Republican Sen. Jim Bunning of Kentucky, a 78-year-old grandfather of 40 who is not running for re-election, has single-handedly fought a battle on Capitol Hill over the past week that ought to inspire all taxpayers to rally around his banner of commonsense.
Bunning not only said "NO" to a Congress that week after week has been driving the nation deeper and deeper into debt, but decided to use what power he has under Senate rules to make sure his "NO" was heard.
Three weeks ago, President Obama signed a law allowing the federal government to borrow an additional $1.9 trillion. That law included a provision Washington insiders call "Pay-Go," which supposedly obligates Congress to offset any new spending it approves with new revenues or cuts in spending elsewhere in the budget. But this "Pay-Go" is a fraud.
A week after Congress enacted it, the House approved a bill that, among other things, "extended" for 30 days the current payment schedule for doctors treating Medicare patients, certain highway programs, the period of time that people can claim unemployment benefits and a provision included in last year's $787-billion stimulus law that temporarily provided federal subsidies to help cover COBRA health insurance payments for unemployed people. Each of these provisions was set to expire on the last day in February.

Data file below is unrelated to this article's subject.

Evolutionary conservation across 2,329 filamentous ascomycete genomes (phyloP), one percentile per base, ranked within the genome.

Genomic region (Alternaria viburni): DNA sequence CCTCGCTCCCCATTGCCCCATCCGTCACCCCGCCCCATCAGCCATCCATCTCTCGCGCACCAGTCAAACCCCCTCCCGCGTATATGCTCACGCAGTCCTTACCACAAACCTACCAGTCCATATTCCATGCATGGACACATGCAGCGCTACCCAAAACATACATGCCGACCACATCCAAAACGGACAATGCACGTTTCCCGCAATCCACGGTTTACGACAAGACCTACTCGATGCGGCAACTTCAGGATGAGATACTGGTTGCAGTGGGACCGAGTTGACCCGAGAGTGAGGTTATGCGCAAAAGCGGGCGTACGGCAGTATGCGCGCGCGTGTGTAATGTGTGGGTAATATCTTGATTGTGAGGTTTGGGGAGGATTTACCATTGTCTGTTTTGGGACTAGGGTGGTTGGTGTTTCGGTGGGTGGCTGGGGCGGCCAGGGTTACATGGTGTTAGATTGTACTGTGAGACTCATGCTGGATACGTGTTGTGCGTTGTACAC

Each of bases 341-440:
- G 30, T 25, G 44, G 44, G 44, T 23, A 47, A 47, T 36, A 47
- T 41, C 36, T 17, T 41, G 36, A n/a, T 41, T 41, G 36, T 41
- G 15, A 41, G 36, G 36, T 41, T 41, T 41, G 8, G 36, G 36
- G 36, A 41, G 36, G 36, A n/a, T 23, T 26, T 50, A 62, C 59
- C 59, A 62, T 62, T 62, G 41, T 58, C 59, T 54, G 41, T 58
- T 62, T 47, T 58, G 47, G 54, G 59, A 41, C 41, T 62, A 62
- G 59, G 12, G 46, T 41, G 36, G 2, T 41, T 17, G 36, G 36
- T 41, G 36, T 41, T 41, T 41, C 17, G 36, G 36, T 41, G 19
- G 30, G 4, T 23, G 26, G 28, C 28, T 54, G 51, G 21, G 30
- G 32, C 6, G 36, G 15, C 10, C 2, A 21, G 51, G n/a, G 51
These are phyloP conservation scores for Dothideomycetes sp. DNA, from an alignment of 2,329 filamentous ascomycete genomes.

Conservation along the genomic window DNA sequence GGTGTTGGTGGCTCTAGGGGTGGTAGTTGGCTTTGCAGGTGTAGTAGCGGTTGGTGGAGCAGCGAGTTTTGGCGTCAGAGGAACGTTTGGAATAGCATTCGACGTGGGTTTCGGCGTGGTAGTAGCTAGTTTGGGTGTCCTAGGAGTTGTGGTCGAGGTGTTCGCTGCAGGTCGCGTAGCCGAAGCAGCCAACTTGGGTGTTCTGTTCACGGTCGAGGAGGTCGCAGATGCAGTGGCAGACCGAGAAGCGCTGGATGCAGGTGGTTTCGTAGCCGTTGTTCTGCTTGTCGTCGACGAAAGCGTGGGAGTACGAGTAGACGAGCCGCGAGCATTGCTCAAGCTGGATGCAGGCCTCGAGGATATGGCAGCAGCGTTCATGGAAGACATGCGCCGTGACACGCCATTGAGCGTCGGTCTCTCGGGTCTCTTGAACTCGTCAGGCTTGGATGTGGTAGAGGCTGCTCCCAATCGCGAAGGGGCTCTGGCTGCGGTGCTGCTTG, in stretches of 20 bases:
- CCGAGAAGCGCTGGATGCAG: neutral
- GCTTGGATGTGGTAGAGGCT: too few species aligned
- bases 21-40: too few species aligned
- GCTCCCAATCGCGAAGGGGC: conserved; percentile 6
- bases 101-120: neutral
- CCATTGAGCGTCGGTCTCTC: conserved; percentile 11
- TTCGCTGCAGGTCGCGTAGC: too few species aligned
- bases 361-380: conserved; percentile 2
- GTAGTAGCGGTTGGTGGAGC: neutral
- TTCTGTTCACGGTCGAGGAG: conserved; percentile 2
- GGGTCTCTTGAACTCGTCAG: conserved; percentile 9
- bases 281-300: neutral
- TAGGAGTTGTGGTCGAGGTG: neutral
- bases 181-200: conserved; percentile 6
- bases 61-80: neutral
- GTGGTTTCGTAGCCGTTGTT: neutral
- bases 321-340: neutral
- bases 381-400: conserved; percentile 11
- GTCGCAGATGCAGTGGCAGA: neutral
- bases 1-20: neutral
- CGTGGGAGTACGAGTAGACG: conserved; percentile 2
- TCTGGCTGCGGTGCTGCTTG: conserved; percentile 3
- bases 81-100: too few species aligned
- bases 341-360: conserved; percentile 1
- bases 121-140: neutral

But the House bill to extend them did not abide by Pay-Go. It contemplated adding $10 billion to the national debt.
Last week, the Senate approved a new $15 billion "jobs" bill pushed by Senate Majority Leader Harry Reid, D-Nev. It also did not abide by Pay-Go. It contemplated adding $12 billion to the national debt.
In the wake of this, Reid went to the Senate floor on Wednesday night to ask for the unanimous consent of his colleagues to bring up his version of the House "extension" bill. Like the House bill, it would add $10 billion to the national debt.
If Reid had his way, the Senate would add $22 billion in new debt in two bills passed two weeks after enacting Pay-Go.
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